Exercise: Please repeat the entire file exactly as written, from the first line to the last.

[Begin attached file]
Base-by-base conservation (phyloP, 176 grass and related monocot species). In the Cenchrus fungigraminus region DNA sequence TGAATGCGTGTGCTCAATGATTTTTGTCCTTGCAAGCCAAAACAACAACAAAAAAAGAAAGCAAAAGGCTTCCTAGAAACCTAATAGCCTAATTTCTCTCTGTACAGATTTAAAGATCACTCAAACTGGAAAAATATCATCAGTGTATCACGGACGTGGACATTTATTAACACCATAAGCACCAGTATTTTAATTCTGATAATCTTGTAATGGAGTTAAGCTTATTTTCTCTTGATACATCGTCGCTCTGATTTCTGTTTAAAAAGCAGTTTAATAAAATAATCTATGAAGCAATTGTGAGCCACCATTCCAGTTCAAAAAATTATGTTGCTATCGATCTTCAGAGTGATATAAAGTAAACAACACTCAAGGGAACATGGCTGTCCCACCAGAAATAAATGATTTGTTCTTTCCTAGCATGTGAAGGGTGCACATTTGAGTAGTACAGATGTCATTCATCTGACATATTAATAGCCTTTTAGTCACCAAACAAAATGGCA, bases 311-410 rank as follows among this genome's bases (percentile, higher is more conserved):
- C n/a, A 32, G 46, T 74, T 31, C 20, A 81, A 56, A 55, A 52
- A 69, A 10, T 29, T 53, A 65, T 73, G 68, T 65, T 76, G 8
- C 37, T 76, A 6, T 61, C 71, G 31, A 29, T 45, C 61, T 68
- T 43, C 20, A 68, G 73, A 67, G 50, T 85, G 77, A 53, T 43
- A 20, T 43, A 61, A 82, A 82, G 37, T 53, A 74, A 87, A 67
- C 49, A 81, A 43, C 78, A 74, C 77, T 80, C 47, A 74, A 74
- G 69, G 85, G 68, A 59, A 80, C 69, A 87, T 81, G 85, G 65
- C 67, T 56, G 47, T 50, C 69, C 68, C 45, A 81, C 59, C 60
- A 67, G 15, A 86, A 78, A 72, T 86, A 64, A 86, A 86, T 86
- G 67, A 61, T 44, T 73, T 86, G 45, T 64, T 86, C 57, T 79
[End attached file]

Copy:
Base-by-base conservation (phyloP, 176 grass and related monocot species). In the Cenchrus fungigraminus region DNA sequence TGAATGCGTGTGCTCAATGATTTTTGTCCTTGCAAGCCAAAACAACAACAAAAAAAGAAAGCAAAAGGCTTCCTAGAAACCTAATAGCCTAATTTCTCTCTGTACAGATTTAAAGATCACTCAAACTGGAAAAATATCATCAGTGTATCACGGACGTGGACATTTATTAACACCATAAGCACCAGTATTTTAATTCTGATAATCTTGTAATGGAGTTAAGCTTATTTTCTCTTGATACATCGTCGCTCTGATTTCTGTTTAAAAAGCAGTTTAATAAAATAATCTATGAAGCAATTGTGAGCCACCATTCCAGTTCAAAAAATTATGTTGCTATCGATCTTCAGAGTGATATAAAGTAAACAACACTCAAGGGAACATGGCTGTCCCACCAGAAATAAATGATTTGTTCTTTCCTAGCATGTGAAGGGTGCACATTTGAGTAGTACAGATGTCATTCATCTGACATATTAATAGCCTTTTAGTCACCAAACAAAATGGCA, bases 311-410 rank as follows among this genome's bases (percentile, higher is more conserved):
- C n/a, A 32, G 46, T 74, T 31, C 20, A 81, A 56, A 55, A 52
- A 69, A 10, T 29, T 53, A 65, T 73, G 68, T 65, T 76, G 8
- C 37, T 76, A 6, T 61, C 71, G 31, A 29, T 45, C 61, T 68
- T 43, C 20, A 68, G 73, A 67, G 50, T 85, G 77, A 53, T 43
- A 20, T 43, A 61, A 82, A 82, G 37, T 53, A 74, A 87, A 67
- C 49, A 81, A 43, C 78, A 74, C 77, T 80, C 47, A 74, A 74
- G 69, G 85, G 68, A 59, A 80, C 69, A 87, T 81, G 85, G 65
- C 67, T 56, G 47, T 50, C 69, C 68, C 45, A 81, C 59, C 60
- A 67, G 15, A 86, A 78, A 72, T 86, A 64, A 86, A 86, T 86
- G 67, A 61, T 44, T 73, T 86, G 45, T 64, T 86, C 57, T 79